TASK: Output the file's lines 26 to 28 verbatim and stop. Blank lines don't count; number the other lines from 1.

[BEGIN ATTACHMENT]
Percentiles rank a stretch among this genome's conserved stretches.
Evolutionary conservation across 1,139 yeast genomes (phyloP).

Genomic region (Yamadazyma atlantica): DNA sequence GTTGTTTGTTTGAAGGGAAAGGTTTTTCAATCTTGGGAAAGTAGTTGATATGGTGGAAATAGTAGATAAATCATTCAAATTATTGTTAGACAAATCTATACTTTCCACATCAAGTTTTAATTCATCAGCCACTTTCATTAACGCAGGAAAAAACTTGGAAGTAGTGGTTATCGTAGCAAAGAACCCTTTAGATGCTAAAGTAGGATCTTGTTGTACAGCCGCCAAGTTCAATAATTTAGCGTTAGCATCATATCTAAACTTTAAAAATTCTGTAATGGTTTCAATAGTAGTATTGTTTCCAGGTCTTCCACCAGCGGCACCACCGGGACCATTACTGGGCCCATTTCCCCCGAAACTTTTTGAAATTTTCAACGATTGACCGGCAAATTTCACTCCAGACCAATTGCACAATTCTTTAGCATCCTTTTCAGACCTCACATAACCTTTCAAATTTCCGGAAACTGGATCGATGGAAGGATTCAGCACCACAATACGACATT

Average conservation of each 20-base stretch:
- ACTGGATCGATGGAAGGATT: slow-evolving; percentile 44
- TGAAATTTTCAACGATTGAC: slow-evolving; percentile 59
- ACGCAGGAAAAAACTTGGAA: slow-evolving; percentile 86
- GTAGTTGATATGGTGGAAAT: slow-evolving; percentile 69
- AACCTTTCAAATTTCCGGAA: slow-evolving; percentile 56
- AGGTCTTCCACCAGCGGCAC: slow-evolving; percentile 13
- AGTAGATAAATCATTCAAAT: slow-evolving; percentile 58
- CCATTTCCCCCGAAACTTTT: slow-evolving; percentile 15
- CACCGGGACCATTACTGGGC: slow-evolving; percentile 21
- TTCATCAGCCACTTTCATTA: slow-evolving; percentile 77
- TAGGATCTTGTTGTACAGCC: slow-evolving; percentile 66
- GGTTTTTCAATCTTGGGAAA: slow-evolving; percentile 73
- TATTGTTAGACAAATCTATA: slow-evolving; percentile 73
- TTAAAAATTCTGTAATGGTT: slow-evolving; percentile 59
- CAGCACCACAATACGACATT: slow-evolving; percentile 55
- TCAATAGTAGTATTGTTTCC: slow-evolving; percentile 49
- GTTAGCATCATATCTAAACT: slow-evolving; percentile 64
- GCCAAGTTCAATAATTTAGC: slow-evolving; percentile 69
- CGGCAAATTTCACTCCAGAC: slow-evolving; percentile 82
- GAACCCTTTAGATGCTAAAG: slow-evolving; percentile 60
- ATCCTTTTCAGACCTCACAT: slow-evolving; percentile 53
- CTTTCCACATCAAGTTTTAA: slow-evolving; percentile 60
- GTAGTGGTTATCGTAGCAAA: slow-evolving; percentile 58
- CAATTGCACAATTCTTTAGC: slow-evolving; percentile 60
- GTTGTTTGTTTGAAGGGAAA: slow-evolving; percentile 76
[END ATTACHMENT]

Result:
- CTTTCCACATCAAGTTTTAA: slow-evolving; percentile 60
- GTAGTGGTTATCGTAGCAAA: slow-evolving; percentile 58
- CAATTGCACAATTCTTTAGC: slow-evolving; percentile 60